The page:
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Anna Ekström, Bildungsministerin Schweden (2019-2022) spricht klare Worte und sagt "Swedish schools stayed open because we followed science"

It was a clear assessment: children were at little risk from Covid but faced a very serious threat from missing out on critical education. (Anna Ekström 10 March 2023)

As Sweden's minister for education, I faced an incredibly difficult question in March 2020: should we keep our schools open or close them? I followed the advice of our scientists and experts. We kept our primary, lower secondary and pre-schools open throughout almost the whole pandemic.

This was not the case elsewhere. It was very strange to see country after country closing their schools at such speed, and I found myself constantly asking if I was making the right decision. We knew there was no risk-free option. Covid was a potential danger for children. But the early data showed they were at much lower risk of serious illness; the real threat was faced by the elderly.

We tried throughout the pandemic to take a holistic view of each potential measure. We tried to take into account the costs – not just in monetary terms, but also health and social losses – of each intervention, and weigh them against what could be gained. I remember sitting down with a blank sheet of paper and putting a plus and minus column for closing the schools- The downsides were simply too great.

Keeping children learning was vital. We were concerned about those living in small apartments without space to learn or exercise, and about those who might go without food. We were concerned about children's happiness. Spending time with friends in school is an important part of young people's lives. For young girls and boys of particular religious backgrounds, forced into marriages or forbidden from mingling with those of other faiths, school is a safe haven,

 We could not deny them that, not least given we did not know how long it would last.

Throughout the pandemic, we followed the science. Our experts were very clear: there was no evidence to support a lockdown. Similarly, we never recommended masks for students. They could wear them if they chose, but there was no requirement. They could wear them if they chose, but there was no requirement.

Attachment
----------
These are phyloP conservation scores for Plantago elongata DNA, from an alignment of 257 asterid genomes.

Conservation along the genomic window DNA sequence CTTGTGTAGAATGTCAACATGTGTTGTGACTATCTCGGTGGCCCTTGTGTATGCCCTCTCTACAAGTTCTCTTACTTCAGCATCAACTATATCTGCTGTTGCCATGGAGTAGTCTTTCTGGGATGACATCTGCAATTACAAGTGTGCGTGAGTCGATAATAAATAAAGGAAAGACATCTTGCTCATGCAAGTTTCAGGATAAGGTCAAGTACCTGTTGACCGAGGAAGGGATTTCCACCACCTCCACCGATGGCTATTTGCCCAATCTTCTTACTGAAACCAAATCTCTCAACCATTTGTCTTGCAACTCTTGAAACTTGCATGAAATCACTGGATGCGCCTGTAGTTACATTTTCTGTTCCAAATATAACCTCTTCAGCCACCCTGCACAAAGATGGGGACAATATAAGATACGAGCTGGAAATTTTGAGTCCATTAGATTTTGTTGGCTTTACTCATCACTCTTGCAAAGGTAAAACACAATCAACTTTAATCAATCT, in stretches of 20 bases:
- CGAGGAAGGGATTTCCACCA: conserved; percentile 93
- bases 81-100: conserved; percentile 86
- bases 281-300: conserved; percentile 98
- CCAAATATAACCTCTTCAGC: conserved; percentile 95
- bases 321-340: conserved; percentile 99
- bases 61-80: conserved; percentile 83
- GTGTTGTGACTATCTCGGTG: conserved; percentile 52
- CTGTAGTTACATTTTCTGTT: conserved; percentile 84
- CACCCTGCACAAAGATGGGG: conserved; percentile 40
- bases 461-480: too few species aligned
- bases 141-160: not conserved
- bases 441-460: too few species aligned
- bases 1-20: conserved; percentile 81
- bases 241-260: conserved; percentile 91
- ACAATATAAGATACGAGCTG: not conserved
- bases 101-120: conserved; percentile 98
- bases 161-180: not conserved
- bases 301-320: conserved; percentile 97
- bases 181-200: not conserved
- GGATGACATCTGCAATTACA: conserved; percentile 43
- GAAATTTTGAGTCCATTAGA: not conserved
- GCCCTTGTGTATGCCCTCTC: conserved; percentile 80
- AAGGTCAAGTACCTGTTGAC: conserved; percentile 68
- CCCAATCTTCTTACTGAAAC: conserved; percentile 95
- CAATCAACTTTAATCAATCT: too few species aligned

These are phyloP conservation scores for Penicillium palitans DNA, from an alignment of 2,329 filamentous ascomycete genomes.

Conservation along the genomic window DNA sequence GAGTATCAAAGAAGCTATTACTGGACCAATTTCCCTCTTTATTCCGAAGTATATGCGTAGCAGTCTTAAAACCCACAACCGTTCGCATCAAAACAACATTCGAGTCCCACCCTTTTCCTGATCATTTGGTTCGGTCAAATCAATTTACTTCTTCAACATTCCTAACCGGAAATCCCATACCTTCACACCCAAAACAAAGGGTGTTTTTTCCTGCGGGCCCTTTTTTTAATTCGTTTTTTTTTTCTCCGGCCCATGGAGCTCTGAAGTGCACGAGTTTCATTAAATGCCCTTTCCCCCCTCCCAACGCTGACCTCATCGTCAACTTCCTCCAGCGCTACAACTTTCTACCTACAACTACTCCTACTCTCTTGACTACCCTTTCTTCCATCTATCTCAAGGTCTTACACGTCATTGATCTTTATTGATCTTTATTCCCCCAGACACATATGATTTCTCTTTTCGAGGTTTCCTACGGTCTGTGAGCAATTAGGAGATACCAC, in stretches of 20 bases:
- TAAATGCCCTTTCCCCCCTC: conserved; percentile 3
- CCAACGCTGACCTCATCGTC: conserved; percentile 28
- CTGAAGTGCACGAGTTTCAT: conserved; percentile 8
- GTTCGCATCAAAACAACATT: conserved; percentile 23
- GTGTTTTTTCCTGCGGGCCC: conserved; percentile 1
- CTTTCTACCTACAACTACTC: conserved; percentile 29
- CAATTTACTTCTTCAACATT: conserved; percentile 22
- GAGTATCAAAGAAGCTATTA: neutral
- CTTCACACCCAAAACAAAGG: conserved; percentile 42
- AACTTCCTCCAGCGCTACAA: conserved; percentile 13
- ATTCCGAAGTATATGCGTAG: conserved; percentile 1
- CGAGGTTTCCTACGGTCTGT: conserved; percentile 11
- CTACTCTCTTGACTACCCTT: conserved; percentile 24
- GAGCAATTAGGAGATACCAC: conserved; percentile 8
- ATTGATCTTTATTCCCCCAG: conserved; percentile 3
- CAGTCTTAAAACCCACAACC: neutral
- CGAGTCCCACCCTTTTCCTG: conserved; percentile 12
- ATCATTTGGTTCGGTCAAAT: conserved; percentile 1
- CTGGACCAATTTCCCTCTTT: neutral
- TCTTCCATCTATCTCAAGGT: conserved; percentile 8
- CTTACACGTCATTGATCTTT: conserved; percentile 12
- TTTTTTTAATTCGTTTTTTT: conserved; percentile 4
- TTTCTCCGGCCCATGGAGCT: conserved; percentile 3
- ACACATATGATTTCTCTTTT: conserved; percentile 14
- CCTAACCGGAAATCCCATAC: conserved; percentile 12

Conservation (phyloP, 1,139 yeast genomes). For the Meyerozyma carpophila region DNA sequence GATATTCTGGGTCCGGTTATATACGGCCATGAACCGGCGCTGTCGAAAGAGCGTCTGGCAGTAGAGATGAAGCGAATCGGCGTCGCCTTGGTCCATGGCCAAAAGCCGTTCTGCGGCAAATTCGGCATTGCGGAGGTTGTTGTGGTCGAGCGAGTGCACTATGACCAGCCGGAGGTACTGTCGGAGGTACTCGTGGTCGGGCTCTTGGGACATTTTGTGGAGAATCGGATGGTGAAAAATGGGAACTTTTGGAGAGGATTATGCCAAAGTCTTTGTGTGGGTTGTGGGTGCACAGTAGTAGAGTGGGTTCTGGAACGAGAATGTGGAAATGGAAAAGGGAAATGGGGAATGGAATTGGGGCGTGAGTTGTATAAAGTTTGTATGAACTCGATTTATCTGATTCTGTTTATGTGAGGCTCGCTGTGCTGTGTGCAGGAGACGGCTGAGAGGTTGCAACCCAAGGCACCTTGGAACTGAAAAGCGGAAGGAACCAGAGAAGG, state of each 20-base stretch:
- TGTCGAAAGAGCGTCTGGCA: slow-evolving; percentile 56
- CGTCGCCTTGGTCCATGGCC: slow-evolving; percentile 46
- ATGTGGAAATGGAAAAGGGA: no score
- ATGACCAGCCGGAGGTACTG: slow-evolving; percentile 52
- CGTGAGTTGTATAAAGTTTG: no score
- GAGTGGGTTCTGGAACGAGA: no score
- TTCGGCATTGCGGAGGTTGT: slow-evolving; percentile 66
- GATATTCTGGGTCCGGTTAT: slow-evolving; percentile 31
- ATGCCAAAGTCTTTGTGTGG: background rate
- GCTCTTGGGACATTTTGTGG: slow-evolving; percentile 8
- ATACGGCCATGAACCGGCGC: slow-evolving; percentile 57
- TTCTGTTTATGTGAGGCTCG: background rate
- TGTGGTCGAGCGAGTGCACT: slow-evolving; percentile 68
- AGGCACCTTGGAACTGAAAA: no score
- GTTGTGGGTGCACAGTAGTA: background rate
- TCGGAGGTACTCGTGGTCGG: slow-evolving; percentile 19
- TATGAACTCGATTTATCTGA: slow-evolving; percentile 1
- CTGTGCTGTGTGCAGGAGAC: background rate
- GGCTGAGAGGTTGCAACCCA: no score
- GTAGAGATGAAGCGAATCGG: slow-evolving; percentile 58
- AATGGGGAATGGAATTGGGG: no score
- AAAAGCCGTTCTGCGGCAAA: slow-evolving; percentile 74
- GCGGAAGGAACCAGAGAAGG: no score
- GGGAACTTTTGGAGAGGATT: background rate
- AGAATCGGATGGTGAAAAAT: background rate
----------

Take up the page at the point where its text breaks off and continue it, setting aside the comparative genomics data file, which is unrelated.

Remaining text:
This embodied our approach. Instead of strict legal rules we made recommendations on how people could best manage individual risk. I never worried that people wouldn't listen to us. We explained the pros and cons, why recommendations were made, and people listened. When the decision was taken to close upper secondary schools while lower secondary remained open, we explained why: upper secondary students often commute in crowded transport and were old enough to be at greater risk from the disease, but also to take responsibility for their studies.

Matt Hancock's plan to "frighten the pants off everyone" was almost exactly the opposite of what we did. We gave people the information they needed to make decisions for themselves.

Other countries acted differently. I remember working with my colleagues across Europe, including in Britain, and talked from time to time with Nick Gibb, a British education minister. We had a good working relationship discussing the pros and cons of different policies. While we didn't have the same experts, I relayed what our experts were saying. 

I believe we were right to keep schools open. Last spring I met my counterparts from across the EU, who now feel that schools should be the last to close and the first to open. But I have no feeling of vindication, only a heavy stomach at the difficult decisions we faced. The pandemic was a very serious period and in Sweden we were more transparent, clear and outspoken. 

Of course, we didn't get everything right. Our Covid inquiry reported a year ago and said in the next pandemic we should be even clearer with the public. My advice is to be ruthlessly transparent. In Sweden, the rule is simple: we do what we say, and we say what we do. So, no parties here, although they were not forbidden. 

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